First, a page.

I'm not suggesting that everyone has to go through a "dark night of the soul" with crippling emotions and anguish.  The severity of the emotions will vary in each case.  Don't compare yourself to anyone else. 

However, if you find yourself at a plateau and stalled in your inquiry, consider the fact that you may not  be allowing all of the emotions to surface.   You may be hoping that you can somehow bypass these feelings and come to self-realization without facing them. 

I think that any self-realized teacher will advise you that there are no shortcuts or bypasses that work. Sooner or later, these feelings have to be faced.  ALL of them.

Tuesday, March 27, 2012

The Joy of Self-Inquiry

Much of what we read in non-duality books and blogs focuses on the challenges and uncomfortable aspects of self-inquiry.  We are warned about the confusion that will arise during our investigation.  We hear about the uncomfortable feelings (including intense fear) that will surface as we probe into the nature of our own being.

In other words, we hear a lot about the "dark" side of self-inquiry.  Without question, a good portion of what you find in this blog addresses the challenging nature of non-dual investigation. 

However, there's another side to self-inquiry -- and I'm referring to the exquisite peace, joy and love that one glimpses during self-inquiry.  No challenge and no discomfort can stop this yearning for peace, happiness, and love. 

What is there to say about the peace and joy that we feel as we begin to quiet our minds and catch a glimpse of our true nature?  We come to know a peace that is deeper than any we previously experienced. 

Our time sitting alone on a chair or couch becomes precious.  Sitting in the presence of a loved one, a friend, or even a stranger, can be filled with love and contentment, even if no words are exchanged.

We read passages in a non-duality book, or listen to a skilled teacher during a meeting, and our hearts melt as we get a taste of our true nature. 

We feel the lightness of being as our judgments slow down and we get some distance on our raging thoughts and opinions.  Our bodies begin to taste this lightness and peace, and significant physical changes in the body, a softening, often takes place -- although never as soon as we want!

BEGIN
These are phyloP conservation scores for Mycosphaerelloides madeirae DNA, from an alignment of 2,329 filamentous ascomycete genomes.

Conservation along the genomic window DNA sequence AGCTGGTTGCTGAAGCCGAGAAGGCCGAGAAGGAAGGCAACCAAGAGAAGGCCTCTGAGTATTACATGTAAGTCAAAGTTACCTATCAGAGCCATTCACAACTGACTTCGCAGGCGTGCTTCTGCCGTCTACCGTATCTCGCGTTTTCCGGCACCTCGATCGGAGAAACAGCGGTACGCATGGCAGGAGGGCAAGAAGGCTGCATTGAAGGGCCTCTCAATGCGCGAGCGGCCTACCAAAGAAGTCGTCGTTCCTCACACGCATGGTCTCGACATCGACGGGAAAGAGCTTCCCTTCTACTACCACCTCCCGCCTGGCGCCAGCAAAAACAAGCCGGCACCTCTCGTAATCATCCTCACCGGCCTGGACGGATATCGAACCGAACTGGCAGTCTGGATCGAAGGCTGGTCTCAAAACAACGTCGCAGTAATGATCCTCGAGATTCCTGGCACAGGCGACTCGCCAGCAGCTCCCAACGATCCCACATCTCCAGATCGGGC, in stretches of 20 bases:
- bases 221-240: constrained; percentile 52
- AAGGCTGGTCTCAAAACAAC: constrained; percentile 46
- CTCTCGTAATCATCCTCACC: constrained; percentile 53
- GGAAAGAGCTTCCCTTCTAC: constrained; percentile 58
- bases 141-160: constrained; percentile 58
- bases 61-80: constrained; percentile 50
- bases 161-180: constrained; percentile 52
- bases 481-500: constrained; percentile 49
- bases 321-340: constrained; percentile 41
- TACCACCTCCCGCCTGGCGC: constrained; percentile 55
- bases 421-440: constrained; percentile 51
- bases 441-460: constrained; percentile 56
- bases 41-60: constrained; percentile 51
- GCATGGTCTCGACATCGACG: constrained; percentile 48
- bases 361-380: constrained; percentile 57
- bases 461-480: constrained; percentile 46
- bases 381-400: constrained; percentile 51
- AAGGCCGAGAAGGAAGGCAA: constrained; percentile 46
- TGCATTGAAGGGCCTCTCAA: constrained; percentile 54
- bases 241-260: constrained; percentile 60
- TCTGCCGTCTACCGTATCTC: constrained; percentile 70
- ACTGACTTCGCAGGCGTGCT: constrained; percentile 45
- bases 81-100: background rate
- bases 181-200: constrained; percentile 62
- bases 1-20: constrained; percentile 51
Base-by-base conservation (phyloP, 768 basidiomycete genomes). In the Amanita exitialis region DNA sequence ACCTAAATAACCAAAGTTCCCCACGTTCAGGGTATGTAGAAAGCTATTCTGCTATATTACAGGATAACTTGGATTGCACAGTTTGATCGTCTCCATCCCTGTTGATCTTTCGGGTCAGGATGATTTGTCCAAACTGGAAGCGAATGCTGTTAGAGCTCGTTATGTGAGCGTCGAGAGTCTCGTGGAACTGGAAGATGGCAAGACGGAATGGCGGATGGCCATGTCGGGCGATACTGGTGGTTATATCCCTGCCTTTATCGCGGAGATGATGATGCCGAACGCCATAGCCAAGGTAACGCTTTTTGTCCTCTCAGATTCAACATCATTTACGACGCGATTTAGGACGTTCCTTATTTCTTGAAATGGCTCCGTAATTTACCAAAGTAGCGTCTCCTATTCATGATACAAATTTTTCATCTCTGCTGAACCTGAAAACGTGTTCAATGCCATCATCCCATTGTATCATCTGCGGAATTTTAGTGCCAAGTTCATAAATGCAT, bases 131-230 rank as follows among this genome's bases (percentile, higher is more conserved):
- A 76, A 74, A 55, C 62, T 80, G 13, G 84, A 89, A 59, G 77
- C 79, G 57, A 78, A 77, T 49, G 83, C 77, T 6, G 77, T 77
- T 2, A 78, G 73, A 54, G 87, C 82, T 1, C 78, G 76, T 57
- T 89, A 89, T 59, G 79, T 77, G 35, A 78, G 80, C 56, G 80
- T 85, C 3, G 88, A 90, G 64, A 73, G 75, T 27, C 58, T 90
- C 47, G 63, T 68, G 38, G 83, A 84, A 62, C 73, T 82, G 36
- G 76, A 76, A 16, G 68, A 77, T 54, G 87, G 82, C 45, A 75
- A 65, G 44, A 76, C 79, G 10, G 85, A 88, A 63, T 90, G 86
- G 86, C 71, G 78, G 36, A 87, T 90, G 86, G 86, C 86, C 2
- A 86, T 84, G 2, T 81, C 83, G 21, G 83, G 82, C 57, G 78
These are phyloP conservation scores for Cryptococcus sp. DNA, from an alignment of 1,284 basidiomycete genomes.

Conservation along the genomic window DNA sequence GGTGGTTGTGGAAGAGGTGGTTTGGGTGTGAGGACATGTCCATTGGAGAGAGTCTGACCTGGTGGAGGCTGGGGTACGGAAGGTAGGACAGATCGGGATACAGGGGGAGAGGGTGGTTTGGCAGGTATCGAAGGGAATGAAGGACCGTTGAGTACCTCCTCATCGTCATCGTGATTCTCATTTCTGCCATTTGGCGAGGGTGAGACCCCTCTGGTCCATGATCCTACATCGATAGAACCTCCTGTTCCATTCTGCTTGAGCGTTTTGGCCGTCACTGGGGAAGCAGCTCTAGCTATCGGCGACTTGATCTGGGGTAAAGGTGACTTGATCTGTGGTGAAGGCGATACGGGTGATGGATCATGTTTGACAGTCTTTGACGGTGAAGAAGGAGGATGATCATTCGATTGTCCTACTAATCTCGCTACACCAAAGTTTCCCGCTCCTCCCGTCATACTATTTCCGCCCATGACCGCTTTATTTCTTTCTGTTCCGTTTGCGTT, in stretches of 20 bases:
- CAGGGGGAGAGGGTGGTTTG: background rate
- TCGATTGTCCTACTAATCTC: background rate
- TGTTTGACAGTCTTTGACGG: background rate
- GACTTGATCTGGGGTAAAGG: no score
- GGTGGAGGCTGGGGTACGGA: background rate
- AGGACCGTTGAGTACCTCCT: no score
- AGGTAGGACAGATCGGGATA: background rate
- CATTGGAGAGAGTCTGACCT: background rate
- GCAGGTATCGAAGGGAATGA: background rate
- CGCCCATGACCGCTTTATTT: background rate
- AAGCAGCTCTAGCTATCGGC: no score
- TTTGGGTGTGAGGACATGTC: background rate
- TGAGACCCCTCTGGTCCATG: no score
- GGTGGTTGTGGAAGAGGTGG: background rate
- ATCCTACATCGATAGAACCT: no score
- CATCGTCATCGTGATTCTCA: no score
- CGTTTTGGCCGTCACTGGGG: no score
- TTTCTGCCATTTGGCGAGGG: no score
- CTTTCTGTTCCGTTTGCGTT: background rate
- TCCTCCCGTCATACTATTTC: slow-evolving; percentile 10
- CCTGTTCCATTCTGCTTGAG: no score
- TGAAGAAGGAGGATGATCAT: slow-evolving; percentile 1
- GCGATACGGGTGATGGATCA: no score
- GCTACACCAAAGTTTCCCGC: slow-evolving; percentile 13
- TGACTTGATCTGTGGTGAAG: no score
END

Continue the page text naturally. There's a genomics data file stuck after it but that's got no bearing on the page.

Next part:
There's no doubt that most people will have some dark, challenging moments during self-inquiry.  But the reason we are drawn to self-inquiry comes from grace.  It is love and peace calling us home.  We know at our core that love is the strongest force and is going to win.  And fortunately, we are given a taste and a glimpse of this peace and love throughout our investigation.

Friday, January 13, 2012

The Dropout

Almost everyone who is drawn to self-inquiry, will find, at some point, that interest in certain things begins to fall away.  What was important before no longer seems important.

The job or career you invested so much in now brings less satisfaction.  There may be little motivation to continue to do the same kind of work.  You may find that material possessions have less significance than you once thought.  You may find that you no longer seem interested in spending time with friends who had been such a big part of your life for years.

It's as if you are shedding much of what seemed significant in your life. 

What also may happen is that you begin to see the insanity of the world's behavior.  You always knew there was an element of craziness to the world, but now you see it oh so clearly.  Such madness!  You say to yourself, "How can people think and act in such harmful ways?"

I think it's natural for those engaged in self-investigation to be somewhat disoriented or disturbed by what they see going on in this world.  Self-inquiry often leads to a heightened awareness of the dysfunctions of society.

However, some students of non-duality take it even further.  They become dropouts.  The lunacy of human behavior leads them to drop out of society.  In essence, they say, "This world is crazy and I just can't participate in it.  I no longer see things the way others do."

Consequently they withdraw and live as a dropout -- showing no interest in much of life.  It's a very passive stance and it isn't particularly pleasant living that way.  I've spent some time in this dropout position and know many others who have experienced it.

The dropouts tend to think they are advancing spiritually and hanging out in some type of holding pattern before enlightenment arrives.  Then they will be rescued by peace and happiness, and find relief from the lunacy of the world.

Of course, it's a trap, a trap of the imaginary ego.  The dropout is the ego taking up a spiritual position.  In one of Adyashanti's messages, I recall him saying that some seekers spend decades trapped in this position, withdrawing from life.

Who is this entity that wants to drop out of society?  Who is this one that is judging the crazy behavior of the so-called other people?

It is only the imaginary personal identity that could have such thoughts. Once this is clearly seen, the dropout position is weakened, and seen for what it is.  A phantom.

Simply investigate this dropout and it will disintegrate.  Clear seeing is all that is needed.